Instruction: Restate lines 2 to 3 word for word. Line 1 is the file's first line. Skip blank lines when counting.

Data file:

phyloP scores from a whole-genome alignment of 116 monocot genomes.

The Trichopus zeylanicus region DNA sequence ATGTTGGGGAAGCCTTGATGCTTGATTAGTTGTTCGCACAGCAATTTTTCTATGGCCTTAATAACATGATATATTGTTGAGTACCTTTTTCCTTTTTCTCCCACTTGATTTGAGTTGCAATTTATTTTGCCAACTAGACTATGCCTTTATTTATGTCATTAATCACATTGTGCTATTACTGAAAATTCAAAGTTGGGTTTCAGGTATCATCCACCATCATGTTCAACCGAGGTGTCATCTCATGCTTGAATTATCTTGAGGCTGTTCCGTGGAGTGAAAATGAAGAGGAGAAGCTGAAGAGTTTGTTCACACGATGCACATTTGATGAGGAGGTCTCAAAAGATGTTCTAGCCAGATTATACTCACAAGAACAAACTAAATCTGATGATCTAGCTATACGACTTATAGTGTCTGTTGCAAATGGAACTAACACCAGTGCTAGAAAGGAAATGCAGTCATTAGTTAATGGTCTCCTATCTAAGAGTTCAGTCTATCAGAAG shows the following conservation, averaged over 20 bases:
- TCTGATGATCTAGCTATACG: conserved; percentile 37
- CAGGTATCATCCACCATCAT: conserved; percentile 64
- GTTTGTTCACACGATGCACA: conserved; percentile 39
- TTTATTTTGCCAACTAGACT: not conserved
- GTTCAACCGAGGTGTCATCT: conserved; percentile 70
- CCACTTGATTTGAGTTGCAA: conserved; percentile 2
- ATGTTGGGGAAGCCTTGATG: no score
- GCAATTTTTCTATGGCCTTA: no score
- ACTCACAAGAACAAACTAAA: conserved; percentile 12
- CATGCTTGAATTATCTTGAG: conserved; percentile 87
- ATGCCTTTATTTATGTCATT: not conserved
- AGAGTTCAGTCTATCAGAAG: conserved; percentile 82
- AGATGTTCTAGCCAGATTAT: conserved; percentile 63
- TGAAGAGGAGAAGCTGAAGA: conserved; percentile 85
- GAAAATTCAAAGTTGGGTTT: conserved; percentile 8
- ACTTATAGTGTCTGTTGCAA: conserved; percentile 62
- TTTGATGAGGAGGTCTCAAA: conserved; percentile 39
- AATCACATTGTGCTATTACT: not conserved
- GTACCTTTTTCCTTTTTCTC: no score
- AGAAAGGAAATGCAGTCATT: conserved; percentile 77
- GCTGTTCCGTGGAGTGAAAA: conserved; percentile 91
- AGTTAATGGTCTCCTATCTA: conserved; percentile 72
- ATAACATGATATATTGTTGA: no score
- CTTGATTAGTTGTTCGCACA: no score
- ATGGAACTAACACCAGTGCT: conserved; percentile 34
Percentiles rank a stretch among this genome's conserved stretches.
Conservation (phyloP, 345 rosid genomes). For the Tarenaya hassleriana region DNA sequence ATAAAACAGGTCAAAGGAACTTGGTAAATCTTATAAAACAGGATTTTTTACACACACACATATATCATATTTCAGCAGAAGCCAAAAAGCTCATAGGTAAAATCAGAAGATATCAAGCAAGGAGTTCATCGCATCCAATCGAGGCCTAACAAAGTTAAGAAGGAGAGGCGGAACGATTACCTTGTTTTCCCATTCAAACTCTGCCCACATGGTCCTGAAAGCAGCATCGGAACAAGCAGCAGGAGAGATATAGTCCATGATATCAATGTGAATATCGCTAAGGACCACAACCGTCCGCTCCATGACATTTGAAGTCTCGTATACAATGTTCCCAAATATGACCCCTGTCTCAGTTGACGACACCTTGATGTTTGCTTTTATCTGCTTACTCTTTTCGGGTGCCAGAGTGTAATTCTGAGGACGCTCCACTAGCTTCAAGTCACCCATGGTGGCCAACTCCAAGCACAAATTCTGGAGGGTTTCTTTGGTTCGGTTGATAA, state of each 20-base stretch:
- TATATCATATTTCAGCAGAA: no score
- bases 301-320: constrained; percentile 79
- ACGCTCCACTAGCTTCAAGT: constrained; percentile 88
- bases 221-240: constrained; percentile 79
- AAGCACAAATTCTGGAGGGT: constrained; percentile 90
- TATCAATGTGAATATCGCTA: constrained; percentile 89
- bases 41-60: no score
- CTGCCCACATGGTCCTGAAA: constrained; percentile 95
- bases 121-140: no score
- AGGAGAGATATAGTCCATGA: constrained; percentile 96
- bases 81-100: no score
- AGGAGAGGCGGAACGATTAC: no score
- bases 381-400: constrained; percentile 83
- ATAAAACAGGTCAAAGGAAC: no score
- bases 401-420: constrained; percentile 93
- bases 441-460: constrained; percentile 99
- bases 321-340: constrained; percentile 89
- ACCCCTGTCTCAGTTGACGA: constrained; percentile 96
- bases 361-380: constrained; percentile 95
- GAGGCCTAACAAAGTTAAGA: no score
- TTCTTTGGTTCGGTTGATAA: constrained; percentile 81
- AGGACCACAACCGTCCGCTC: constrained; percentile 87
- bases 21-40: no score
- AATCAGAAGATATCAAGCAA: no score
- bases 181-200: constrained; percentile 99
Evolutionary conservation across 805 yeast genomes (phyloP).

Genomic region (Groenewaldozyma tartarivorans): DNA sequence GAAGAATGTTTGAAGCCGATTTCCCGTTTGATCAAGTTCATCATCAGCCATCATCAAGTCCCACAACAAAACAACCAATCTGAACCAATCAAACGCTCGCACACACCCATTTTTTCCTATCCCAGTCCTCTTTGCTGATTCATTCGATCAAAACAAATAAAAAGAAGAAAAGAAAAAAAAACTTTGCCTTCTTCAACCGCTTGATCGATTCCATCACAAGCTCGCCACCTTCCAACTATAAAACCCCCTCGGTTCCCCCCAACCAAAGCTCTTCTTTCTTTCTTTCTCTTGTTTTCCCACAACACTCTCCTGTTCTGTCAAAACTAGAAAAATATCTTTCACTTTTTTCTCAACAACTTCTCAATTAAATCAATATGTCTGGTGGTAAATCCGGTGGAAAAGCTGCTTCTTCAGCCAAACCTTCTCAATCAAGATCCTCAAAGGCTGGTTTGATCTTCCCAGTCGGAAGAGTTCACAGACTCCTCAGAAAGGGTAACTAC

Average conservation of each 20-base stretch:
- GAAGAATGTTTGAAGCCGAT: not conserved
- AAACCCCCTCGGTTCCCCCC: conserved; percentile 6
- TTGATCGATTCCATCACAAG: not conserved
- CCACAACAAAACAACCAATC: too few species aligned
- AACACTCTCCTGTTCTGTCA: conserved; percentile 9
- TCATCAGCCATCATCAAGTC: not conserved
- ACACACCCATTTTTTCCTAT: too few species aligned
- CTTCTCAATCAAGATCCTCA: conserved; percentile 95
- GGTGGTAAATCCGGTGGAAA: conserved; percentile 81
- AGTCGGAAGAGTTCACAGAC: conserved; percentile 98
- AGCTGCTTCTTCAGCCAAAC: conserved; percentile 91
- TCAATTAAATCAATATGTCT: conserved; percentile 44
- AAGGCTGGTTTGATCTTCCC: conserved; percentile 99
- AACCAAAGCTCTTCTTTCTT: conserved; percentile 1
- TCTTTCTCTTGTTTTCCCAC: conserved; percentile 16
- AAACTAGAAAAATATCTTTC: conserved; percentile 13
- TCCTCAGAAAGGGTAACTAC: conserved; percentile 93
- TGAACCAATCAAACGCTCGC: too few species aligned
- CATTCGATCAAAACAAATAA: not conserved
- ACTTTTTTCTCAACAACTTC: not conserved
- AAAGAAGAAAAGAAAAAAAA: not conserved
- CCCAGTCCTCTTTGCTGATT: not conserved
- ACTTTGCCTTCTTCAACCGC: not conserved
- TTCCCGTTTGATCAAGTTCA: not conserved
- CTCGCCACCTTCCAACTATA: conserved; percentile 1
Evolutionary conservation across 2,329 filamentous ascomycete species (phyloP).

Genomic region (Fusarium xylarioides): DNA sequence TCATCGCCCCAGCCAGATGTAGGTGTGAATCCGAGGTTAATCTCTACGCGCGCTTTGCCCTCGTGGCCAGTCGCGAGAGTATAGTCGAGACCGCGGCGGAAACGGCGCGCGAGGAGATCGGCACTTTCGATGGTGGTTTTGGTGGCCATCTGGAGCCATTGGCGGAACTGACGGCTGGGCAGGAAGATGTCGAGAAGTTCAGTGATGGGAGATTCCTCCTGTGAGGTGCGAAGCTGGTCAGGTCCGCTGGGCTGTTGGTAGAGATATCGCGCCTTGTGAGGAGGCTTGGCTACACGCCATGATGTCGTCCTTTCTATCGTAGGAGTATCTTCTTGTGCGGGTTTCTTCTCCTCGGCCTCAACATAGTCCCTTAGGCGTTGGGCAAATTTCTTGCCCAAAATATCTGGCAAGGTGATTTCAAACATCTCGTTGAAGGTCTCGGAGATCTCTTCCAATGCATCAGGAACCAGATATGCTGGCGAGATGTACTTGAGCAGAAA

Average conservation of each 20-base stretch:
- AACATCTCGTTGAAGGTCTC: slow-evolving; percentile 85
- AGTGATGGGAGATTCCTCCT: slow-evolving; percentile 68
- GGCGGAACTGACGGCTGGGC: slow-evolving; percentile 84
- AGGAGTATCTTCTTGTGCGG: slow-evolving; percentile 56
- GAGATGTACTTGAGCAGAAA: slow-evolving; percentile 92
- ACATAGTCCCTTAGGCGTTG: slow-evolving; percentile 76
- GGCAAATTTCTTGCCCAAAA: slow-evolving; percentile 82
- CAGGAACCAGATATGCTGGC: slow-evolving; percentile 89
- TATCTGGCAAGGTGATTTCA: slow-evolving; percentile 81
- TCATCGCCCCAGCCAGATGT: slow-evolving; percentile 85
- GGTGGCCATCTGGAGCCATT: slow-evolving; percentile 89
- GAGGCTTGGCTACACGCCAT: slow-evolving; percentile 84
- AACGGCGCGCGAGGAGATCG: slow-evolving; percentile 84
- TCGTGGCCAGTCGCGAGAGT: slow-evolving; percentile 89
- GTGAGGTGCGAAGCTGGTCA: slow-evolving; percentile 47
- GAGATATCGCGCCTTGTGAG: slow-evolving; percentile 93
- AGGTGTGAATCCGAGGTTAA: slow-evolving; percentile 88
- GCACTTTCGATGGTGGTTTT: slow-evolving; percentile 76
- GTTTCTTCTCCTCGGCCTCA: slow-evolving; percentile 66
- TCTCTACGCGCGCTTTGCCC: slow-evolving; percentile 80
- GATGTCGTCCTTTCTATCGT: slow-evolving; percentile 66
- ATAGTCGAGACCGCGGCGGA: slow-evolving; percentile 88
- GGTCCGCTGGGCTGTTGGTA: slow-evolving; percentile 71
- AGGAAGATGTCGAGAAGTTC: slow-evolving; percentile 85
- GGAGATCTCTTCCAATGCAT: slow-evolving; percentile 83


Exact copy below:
The Trichopus zeylanicus region DNA sequence ATGTTGGGGAAGCCTTGATGCTTGATTAGTTGTTCGCACAGCAATTTTTCTATGGCCTTAATAACATGATATATTGTTGAGTACCTTTTTCCTTTTTCTCCCACTTGATTTGAGTTGCAATTTATTTTGCCAACTAGACTATGCCTTTATTTATGTCATTAATCACATTGTGCTATTACTGAAAATTCAAAGTTGGGTTTCAGGTATCATCCACCATCATGTTCAACCGAGGTGTCATCTCATGCTTGAATTATCTTGAGGCTGTTCCGTGGAGTGAAAATGAAGAGGAGAAGCTGAAGAGTTTGTTCACACGATGCACATTTGATGAGGAGGTCTCAAAAGATGTTCTAGCCAGATTATACTCACAAGAACAAACTAAATCTGATGATCTAGCTATACGACTTATAGTGTCTGTTGCAAATGGAACTAACACCAGTGCTAGAAAGGAAATGCAGTCATTAGTTAATGGTCTCCTATCTAAGAGTTCAGTCTATCAGAAG shows the following conservation, averaged over 20 bases:
- TCTGATGATCTAGCTATACG: conserved; percentile 37